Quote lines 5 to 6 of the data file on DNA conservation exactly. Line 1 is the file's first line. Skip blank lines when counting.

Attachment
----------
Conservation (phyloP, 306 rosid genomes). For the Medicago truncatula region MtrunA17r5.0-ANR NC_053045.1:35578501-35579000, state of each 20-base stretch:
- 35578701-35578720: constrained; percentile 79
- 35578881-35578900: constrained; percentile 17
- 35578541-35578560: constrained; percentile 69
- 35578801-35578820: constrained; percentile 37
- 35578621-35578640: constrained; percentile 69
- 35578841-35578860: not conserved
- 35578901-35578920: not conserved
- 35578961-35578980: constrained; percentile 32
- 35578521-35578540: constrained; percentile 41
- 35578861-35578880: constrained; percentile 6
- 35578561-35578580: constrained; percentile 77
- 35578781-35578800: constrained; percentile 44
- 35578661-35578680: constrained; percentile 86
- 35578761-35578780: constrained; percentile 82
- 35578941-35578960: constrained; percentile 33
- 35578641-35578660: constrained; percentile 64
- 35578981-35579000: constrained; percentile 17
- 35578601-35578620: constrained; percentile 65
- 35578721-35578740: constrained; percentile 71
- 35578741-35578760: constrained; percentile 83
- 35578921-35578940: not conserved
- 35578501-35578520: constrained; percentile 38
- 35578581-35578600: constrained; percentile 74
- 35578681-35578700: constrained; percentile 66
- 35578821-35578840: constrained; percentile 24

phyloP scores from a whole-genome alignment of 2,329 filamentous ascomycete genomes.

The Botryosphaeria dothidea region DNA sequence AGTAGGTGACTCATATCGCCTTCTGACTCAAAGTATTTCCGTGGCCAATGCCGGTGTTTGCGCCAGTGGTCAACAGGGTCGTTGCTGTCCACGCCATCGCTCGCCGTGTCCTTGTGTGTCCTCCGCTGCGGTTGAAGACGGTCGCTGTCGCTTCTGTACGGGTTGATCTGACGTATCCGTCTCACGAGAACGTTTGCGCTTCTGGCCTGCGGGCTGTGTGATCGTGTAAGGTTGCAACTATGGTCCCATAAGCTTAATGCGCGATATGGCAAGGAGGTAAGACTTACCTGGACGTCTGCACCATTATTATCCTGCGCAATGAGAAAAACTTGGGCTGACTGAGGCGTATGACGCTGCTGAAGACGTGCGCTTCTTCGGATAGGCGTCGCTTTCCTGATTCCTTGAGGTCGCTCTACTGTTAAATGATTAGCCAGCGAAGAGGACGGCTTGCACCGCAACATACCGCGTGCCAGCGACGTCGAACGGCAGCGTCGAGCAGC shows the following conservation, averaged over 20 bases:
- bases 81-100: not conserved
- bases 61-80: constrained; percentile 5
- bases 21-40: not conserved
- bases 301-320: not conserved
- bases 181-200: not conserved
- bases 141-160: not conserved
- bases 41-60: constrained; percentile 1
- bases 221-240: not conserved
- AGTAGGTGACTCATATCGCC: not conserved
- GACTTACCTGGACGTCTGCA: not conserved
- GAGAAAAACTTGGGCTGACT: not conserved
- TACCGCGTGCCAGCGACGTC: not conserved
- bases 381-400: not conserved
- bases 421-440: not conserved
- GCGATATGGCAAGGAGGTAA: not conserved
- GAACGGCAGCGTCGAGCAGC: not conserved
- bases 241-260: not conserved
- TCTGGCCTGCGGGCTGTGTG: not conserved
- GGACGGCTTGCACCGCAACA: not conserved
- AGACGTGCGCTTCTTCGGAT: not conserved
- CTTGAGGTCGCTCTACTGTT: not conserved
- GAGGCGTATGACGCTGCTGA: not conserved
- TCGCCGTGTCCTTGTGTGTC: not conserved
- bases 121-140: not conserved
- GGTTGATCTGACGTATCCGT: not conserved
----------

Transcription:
- 35578801-35578820: constrained; percentile 37
- 35578621-35578640: constrained; percentile 69